I started drawing from the time I realized what a pencil and paper were. This evolved into making paper dolls for all my sisters. We not only had paper doll families, but whole wardrobes for each person in the family. These were usually drawn and cut out of lightweight cardboard, most likely cereal boxes, or something like that. I made the clothes on regular paper and used crayons to color everything.
As I advanced in school, art was my favorite subject. Here I had my hands in every media I could find, pen and ink, pastels, watercolor, acrylics and oils.
After I graduated, I became interested in things they didn’t offer in school, such as making glass beads using a torch and Gyotaku (the art of Japanese fish printing). I actually made the rounds of the fish markets and tropical fish aquariums to pick up any dead fish they had that I could use in my art. I collected seaweed from the ocean off San Diego. Most people thought I was so strange, but they were amazed to see my creations.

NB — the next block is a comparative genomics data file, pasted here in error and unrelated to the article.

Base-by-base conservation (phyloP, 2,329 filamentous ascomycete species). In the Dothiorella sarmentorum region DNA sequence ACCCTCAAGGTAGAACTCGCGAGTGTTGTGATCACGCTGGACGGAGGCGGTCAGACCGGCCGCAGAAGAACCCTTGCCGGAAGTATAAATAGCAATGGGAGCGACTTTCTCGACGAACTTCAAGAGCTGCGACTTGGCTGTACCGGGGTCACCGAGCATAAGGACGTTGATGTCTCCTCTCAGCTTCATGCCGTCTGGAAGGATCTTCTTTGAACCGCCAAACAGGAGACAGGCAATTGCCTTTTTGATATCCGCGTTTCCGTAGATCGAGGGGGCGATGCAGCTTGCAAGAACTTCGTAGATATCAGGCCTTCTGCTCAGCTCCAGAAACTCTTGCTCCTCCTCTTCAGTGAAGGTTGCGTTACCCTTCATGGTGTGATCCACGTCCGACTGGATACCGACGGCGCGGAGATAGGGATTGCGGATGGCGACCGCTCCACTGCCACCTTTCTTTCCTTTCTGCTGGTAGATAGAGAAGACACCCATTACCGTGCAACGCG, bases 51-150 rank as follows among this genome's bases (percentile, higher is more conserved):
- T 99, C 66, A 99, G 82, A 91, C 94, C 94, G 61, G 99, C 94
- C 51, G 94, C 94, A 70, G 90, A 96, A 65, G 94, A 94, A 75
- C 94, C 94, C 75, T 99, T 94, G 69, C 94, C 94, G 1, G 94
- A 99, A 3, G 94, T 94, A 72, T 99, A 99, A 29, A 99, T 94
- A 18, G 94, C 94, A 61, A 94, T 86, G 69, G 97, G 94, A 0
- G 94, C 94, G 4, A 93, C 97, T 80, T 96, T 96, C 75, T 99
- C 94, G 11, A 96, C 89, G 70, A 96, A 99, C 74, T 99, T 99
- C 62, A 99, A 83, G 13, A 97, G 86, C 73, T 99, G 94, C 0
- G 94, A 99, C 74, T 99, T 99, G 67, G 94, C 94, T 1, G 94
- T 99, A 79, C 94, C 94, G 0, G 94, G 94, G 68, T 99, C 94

I still have a dress and skirt I made that has fish swimming on the bottom, and a wall hanging that I exhibited in a gallery in California. In fact, I still have frozen tropical fish and fish heads in my freezer at home. Now don’t say, “Yuck!” When I want to use them, I just thaw them out, and using acrylic paints, I paint them, using them to imprint my fabric. It’s rather fishy, but when finished all you have to do it wash them off and refreeze them for use later. Now, how many of you knew that?
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Story of My Life: Blog every day in May: a challenge